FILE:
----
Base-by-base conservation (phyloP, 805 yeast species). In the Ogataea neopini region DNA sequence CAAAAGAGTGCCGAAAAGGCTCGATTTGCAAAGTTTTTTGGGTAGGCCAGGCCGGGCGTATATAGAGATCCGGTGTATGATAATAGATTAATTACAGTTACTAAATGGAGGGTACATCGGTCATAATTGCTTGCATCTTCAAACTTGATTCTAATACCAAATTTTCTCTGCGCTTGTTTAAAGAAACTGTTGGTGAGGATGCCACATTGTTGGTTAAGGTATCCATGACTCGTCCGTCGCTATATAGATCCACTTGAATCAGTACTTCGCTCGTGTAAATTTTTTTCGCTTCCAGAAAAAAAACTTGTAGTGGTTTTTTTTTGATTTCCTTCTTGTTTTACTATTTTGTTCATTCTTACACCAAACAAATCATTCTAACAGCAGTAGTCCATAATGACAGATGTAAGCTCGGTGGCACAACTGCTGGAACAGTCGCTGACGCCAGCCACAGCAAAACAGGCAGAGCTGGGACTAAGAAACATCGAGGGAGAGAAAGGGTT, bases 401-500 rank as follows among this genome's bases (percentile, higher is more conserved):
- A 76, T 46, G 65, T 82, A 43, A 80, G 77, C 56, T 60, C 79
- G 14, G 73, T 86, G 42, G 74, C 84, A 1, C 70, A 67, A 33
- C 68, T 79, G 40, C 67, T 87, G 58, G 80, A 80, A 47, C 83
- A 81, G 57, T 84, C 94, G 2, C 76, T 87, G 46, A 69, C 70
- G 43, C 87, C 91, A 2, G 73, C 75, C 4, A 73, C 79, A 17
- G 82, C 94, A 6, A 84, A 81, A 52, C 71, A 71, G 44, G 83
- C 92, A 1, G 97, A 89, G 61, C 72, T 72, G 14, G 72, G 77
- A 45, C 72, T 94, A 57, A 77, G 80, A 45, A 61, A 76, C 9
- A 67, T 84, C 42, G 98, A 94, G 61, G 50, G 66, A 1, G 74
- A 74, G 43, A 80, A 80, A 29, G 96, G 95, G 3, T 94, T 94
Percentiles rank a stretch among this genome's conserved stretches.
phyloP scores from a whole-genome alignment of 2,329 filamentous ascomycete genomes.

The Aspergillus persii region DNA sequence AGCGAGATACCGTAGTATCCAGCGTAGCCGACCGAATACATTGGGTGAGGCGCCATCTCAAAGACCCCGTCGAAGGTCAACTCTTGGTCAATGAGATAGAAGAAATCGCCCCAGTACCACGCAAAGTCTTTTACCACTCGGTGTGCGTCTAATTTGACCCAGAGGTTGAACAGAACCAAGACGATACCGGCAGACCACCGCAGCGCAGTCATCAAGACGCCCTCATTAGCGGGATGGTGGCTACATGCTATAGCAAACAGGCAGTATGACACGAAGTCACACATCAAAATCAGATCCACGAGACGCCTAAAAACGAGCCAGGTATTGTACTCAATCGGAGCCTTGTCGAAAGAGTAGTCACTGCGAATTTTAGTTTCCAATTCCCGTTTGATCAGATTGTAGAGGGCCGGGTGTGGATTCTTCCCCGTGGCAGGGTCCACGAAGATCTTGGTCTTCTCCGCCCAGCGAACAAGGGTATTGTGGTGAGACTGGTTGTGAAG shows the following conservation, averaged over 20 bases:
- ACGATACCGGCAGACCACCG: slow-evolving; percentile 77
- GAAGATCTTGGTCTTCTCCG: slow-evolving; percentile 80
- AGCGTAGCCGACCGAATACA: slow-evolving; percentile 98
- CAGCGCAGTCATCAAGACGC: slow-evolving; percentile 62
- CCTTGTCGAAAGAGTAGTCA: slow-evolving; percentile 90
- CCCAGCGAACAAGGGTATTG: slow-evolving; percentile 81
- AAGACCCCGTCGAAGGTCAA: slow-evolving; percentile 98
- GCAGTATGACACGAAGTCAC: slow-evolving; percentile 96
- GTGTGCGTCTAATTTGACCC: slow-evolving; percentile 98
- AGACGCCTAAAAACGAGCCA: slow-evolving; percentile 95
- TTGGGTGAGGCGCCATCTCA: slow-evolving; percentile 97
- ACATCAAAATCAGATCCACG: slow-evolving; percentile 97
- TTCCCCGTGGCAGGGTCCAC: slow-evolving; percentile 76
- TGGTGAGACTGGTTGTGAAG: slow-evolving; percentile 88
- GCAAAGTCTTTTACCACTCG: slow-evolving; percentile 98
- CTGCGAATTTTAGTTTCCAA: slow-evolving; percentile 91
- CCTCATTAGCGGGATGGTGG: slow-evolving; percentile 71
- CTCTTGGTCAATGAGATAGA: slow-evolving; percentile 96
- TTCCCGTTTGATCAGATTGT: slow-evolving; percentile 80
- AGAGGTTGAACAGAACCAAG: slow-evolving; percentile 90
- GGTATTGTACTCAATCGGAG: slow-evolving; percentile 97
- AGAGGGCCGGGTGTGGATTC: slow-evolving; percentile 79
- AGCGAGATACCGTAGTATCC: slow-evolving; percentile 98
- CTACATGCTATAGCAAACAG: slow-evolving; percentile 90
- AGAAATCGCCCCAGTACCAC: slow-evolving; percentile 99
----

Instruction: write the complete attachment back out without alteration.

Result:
Base-by-base conservation (phyloP, 805 yeast species). In the Ogataea neopini region DNA sequence CAAAAGAGTGCCGAAAAGGCTCGATTTGCAAAGTTTTTTGGGTAGGCCAGGCCGGGCGTATATAGAGATCCGGTGTATGATAATAGATTAATTACAGTTACTAAATGGAGGGTACATCGGTCATAATTGCTTGCATCTTCAAACTTGATTCTAATACCAAATTTTCTCTGCGCTTGTTTAAAGAAACTGTTGGTGAGGATGCCACATTGTTGGTTAAGGTATCCATGACTCGTCCGTCGCTATATAGATCCACTTGAATCAGTACTTCGCTCGTGTAAATTTTTTTCGCTTCCAGAAAAAAAACTTGTAGTGGTTTTTTTTTGATTTCCTTCTTGTTTTACTATTTTGTTCATTCTTACACCAAACAAATCATTCTAACAGCAGTAGTCCATAATGACAGATGTAAGCTCGGTGGCACAACTGCTGGAACAGTCGCTGACGCCAGCCACAGCAAAACAGGCAGAGCTGGGACTAAGAAACATCGAGGGAGAGAAAGGGTT, bases 401-500 rank as follows among this genome's bases (percentile, higher is more conserved):
- A 76, T 46, G 65, T 82, A 43, A 80, G 77, C 56, T 60, C 79
- G 14, G 73, T 86, G 42, G 74, C 84, A 1, C 70, A 67, A 33
- C 68, T 79, G 40, C 67, T 87, G 58, G 80, A 80, A 47, C 83
- A 81, G 57, T 84, C 94, G 2, C 76, T 87, G 46, A 69, C 70
- G 43, C 87, C 91, A 2, G 73, C 75, C 4, A 73, C 79, A 17
- G 82, C 94, A 6, A 84, A 81, A 52, C 71, A 71, G 44, G 83
- C 92, A 1, G 97, A 89, G 61, C 72, T 72, G 14, G 72, G 77
- A 45, C 72, T 94, A 57, A 77, G 80, A 45, A 61, A 76, C 9
- A 67, T 84, C 42, G 98, A 94, G 61, G 50, G 66, A 1, G 74
- A 74, G 43, A 80, A 80, A 29, G 96, G 95, G 3, T 94, T 94
Percentiles rank a stretch among this genome's conserved stretches.
phyloP scores from a whole-genome alignment of 2,329 filamentous ascomycete genomes.

The Aspergillus persii region DNA sequence AGCGAGATACCGTAGTATCCAGCGTAGCCGACCGAATACATTGGGTGAGGCGCCATCTCAAAGACCCCGTCGAAGGTCAACTCTTGGTCAATGAGATAGAAGAAATCGCCCCAGTACCACGCAAAGTCTTTTACCACTCGGTGTGCGTCTAATTTGACCCAGAGGTTGAACAGAACCAAGACGATACCGGCAGACCACCGCAGCGCAGTCATCAAGACGCCCTCATTAGCGGGATGGTGGCTACATGCTATAGCAAACAGGCAGTATGACACGAAGTCACACATCAAAATCAGATCCACGAGACGCCTAAAAACGAGCCAGGTATTGTACTCAATCGGAGCCTTGTCGAAAGAGTAGTCACTGCGAATTTTAGTTTCCAATTCCCGTTTGATCAGATTGTAGAGGGCCGGGTGTGGATTCTTCCCCGTGGCAGGGTCCACGAAGATCTTGGTCTTCTCCGCCCAGCGAACAAGGGTATTGTGGTGAGACTGGTTGTGAAG shows the following conservation, averaged over 20 bases:
- ACGATACCGGCAGACCACCG: slow-evolving; percentile 77
- GAAGATCTTGGTCTTCTCCG: slow-evolving; percentile 80
- AGCGTAGCCGACCGAATACA: slow-evolving; percentile 98
- CAGCGCAGTCATCAAGACGC: slow-evolving; percentile 62
- CCTTGTCGAAAGAGTAGTCA: slow-evolving; percentile 90
- CCCAGCGAACAAGGGTATTG: slow-evolving; percentile 81
- AAGACCCCGTCGAAGGTCAA: slow-evolving; percentile 98
- GCAGTATGACACGAAGTCAC: slow-evolving; percentile 96
- GTGTGCGTCTAATTTGACCC: slow-evolving; percentile 98
- AGACGCCTAAAAACGAGCCA: slow-evolving; percentile 95
- TTGGGTGAGGCGCCATCTCA: slow-evolving; percentile 97
- ACATCAAAATCAGATCCACG: slow-evolving; percentile 97
- TTCCCCGTGGCAGGGTCCAC: slow-evolving; percentile 76
- TGGTGAGACTGGTTGTGAAG: slow-evolving; percentile 88
- GCAAAGTCTTTTACCACTCG: slow-evolving; percentile 98
- CTGCGAATTTTAGTTTCCAA: slow-evolving; percentile 91
- CCTCATTAGCGGGATGGTGG: slow-evolving; percentile 71
- CTCTTGGTCAATGAGATAGA: slow-evolving; percentile 96
- TTCCCGTTTGATCAGATTGT: slow-evolving; percentile 80
- AGAGGTTGAACAGAACCAAG: slow-evolving; percentile 90
- GGTATTGTACTCAATCGGAG: slow-evolving; percentile 97
- AGAGGGCCGGGTGTGGATTC: slow-evolving; percentile 79
- AGCGAGATACCGTAGTATCC: slow-evolving; percentile 98
- CTACATGCTATAGCAAACAG: slow-evolving; percentile 90
- AGAAATCGCCCCAGTACCAC: slow-evolving; percentile 99